Ask the doctors: Good oral hygiene is important even for babies
The Itasca-based American Academy of Pediatrics recommends kids see a pediatric dentist within six months after their first tooth appears or by 1 year old.
Q. Our daughter is only 4 years old, and she has had her first cavity already. What can we do to make sure that things go better at her next visit to the dentist and for her new baby brother?
A. Tooth decay is common in young children. Their small mouths can make thorough brushing a challenge, and a wriggling and impatient child only adds to the difficulty.
Studies show one-fourth of all children have had at least one cavity by the time they turn 4. Fortunately, consistent dental hygiene, good diet and regular visits to the dentist can prevent tooth decay.
Our mouths can play host to hundreds of different types of bacteria, some even useful. But among their number is a bacterium known as streptococcus mutans, a sugar-loving organism responsible for the formation of cavities. Every time we eat, this bacterium gets a meal. As it devours the sugars that linger in our mouths, it produces an acidic byproduct that gradually erodes the tooth’s enamel coating.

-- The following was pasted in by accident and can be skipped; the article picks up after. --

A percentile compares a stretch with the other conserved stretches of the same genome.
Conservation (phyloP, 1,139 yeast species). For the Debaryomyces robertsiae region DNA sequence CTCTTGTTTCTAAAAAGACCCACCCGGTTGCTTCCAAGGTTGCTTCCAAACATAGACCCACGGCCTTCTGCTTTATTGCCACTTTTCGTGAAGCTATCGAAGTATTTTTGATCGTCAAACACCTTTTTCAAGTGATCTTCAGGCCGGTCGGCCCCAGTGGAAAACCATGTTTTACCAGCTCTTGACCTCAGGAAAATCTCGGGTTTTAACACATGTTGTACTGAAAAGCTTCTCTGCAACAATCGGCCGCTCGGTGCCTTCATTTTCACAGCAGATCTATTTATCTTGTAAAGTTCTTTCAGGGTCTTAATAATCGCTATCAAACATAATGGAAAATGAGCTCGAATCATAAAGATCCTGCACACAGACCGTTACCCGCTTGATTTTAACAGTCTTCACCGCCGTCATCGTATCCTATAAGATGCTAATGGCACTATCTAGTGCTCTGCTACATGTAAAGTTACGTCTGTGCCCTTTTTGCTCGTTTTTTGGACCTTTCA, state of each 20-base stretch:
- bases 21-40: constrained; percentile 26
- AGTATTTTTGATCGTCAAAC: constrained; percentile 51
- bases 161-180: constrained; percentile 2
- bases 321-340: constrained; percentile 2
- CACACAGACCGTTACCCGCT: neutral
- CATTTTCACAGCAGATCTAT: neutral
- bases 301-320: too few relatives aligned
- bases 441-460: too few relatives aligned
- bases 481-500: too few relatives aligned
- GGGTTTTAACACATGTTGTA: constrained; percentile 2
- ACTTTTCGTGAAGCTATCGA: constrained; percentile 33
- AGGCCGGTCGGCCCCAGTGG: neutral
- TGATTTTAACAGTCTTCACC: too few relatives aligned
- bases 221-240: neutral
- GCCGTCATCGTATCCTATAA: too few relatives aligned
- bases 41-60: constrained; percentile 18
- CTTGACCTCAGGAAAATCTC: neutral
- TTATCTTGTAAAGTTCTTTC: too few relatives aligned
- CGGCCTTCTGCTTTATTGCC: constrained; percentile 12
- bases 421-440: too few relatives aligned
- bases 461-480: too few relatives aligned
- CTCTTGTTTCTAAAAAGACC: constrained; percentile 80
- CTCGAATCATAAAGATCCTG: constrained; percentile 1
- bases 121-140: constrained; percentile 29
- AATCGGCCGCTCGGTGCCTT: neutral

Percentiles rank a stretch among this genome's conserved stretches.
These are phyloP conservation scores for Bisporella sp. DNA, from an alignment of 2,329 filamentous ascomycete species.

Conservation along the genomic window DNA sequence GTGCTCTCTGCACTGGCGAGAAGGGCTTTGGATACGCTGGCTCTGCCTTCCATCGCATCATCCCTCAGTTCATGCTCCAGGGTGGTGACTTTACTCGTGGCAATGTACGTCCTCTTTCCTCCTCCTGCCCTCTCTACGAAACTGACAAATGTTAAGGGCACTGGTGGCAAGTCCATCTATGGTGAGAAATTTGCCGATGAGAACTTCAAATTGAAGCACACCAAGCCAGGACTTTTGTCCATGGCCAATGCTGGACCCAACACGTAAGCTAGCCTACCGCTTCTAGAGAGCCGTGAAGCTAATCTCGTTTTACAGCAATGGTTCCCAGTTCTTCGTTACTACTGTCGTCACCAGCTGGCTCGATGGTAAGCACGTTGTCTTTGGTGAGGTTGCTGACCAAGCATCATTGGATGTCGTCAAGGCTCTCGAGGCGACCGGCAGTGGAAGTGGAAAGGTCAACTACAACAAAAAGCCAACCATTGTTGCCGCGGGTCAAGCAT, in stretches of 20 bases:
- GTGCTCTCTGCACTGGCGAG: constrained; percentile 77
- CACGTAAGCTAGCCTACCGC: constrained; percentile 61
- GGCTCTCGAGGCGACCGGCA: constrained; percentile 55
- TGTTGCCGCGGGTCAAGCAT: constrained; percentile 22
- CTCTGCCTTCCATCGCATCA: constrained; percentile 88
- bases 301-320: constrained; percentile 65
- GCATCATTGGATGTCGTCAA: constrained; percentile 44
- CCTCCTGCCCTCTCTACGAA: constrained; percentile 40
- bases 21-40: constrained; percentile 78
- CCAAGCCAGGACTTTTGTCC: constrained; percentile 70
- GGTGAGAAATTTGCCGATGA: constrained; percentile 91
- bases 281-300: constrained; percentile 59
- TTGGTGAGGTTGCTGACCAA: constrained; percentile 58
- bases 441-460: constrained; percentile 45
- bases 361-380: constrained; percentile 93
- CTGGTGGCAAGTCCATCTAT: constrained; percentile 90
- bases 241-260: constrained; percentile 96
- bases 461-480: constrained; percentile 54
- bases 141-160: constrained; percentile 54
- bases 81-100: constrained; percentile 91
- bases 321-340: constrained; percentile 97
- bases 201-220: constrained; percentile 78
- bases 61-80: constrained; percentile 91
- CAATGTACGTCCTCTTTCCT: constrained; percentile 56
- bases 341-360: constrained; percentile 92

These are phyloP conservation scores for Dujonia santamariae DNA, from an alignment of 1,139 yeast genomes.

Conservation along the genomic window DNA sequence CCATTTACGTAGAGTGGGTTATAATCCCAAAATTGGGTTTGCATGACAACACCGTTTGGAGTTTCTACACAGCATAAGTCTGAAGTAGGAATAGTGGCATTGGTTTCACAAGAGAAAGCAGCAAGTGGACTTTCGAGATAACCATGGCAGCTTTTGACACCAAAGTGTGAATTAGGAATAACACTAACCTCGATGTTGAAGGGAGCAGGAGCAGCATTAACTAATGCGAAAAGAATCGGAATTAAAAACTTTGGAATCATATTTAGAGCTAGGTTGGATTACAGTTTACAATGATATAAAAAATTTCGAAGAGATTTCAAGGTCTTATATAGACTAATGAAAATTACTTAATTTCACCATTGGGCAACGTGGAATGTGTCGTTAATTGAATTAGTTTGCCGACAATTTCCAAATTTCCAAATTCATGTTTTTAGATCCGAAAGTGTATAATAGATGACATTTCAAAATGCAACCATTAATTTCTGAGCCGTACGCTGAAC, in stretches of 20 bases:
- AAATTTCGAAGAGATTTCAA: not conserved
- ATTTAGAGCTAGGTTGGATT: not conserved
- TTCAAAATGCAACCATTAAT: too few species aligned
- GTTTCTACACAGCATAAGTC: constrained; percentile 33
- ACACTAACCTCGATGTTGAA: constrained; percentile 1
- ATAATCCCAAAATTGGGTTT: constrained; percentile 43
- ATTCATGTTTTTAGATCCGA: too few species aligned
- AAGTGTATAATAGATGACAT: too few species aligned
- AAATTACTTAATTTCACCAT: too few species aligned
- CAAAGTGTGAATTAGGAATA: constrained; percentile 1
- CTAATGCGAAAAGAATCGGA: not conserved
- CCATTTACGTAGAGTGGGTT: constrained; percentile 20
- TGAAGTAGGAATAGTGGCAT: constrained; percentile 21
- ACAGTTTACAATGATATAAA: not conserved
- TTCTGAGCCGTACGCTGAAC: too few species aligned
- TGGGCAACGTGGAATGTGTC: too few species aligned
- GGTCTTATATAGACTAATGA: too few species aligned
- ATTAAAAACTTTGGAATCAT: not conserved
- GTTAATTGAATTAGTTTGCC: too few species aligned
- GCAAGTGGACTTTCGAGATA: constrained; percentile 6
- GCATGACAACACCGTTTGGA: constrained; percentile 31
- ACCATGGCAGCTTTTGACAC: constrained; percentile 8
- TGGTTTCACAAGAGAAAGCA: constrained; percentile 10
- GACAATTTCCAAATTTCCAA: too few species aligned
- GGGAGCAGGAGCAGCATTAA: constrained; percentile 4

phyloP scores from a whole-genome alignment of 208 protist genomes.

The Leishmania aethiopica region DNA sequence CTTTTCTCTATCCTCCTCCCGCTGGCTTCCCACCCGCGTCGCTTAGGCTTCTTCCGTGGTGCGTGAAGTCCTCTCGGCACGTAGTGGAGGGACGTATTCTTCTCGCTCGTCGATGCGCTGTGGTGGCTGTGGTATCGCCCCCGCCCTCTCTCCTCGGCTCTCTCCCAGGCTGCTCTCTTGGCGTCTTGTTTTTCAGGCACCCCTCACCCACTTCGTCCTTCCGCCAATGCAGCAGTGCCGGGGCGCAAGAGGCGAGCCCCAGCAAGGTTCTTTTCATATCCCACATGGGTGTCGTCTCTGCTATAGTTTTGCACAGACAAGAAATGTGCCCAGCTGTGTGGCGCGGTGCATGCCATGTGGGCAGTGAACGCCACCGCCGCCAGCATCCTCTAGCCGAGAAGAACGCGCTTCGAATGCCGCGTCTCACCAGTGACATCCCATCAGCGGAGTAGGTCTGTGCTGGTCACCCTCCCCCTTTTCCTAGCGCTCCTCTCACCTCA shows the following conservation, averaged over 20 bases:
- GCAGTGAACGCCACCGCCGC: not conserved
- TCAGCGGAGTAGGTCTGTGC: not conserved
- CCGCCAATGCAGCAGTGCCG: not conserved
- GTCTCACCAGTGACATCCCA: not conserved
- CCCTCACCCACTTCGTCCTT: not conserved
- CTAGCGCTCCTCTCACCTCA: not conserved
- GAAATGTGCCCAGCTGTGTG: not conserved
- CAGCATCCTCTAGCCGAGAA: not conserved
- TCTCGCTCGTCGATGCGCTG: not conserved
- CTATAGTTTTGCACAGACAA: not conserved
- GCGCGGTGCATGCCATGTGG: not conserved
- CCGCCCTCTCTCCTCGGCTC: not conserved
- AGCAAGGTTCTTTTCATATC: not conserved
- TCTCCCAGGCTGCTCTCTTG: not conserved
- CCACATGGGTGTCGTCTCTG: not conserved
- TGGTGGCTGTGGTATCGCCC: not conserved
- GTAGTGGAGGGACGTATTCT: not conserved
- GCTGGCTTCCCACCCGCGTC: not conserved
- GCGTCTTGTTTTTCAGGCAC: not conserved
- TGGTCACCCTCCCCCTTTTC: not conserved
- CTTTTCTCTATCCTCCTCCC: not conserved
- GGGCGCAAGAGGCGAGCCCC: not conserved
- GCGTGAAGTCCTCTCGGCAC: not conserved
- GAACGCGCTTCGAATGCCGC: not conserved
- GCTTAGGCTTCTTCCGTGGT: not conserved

That’s why brushing and flossing and a diet that limits sugar are crucial.
Even before an infant’s first tooth emerges, you should gently wipe your child’s gums and mouth with a clean, damp cloth after feedings. The first tooth should be greeted with a soft infant toothbrush for a gentle cleansing after each meal. Brushing with plain water is fine. If you use toothpaste at this point, make sure it’s a tiny amount, about the size of a grain of rice.
As soon as your child has two teeth that touch each other, it’s time to begin flossing. Be very gentle so as not to cause discomfort, pain or bleeding.
Children 3 and older should brush twice a day and floss once a day. Young children are often not coordinated enough or lack the attention span to do a thorough job. If so, continue to brush until you’re sure your child is up to the task. Most kids need help brushing, at least close supervision, until they’re 7 or 8.
Sugar increases the risk of cavities, so diet is important. Limit sweets, sugary drinks and snacks between meals. And when kids do indulge, get them into the habit of brushing their teeth afterward. Set a good example yourself. Be sure your kids see you brushing your teeth after meals, just as you’re asking them to. Ditto for daily flossing.
And don’t forget about the dentist, who will be an important lifelong ally in maintaining good oral health. The Itasca-based American Academy of Pediatrics recommends kids see a pediatric dentist within six months after their first tooth appears or by 1 year old.
Dr. Eve Glazier is an internist and associate professor of medicine at UCLA Health. Dr. Elizabeth Ko is an internist and assistant professor of medicine at UCLA Health.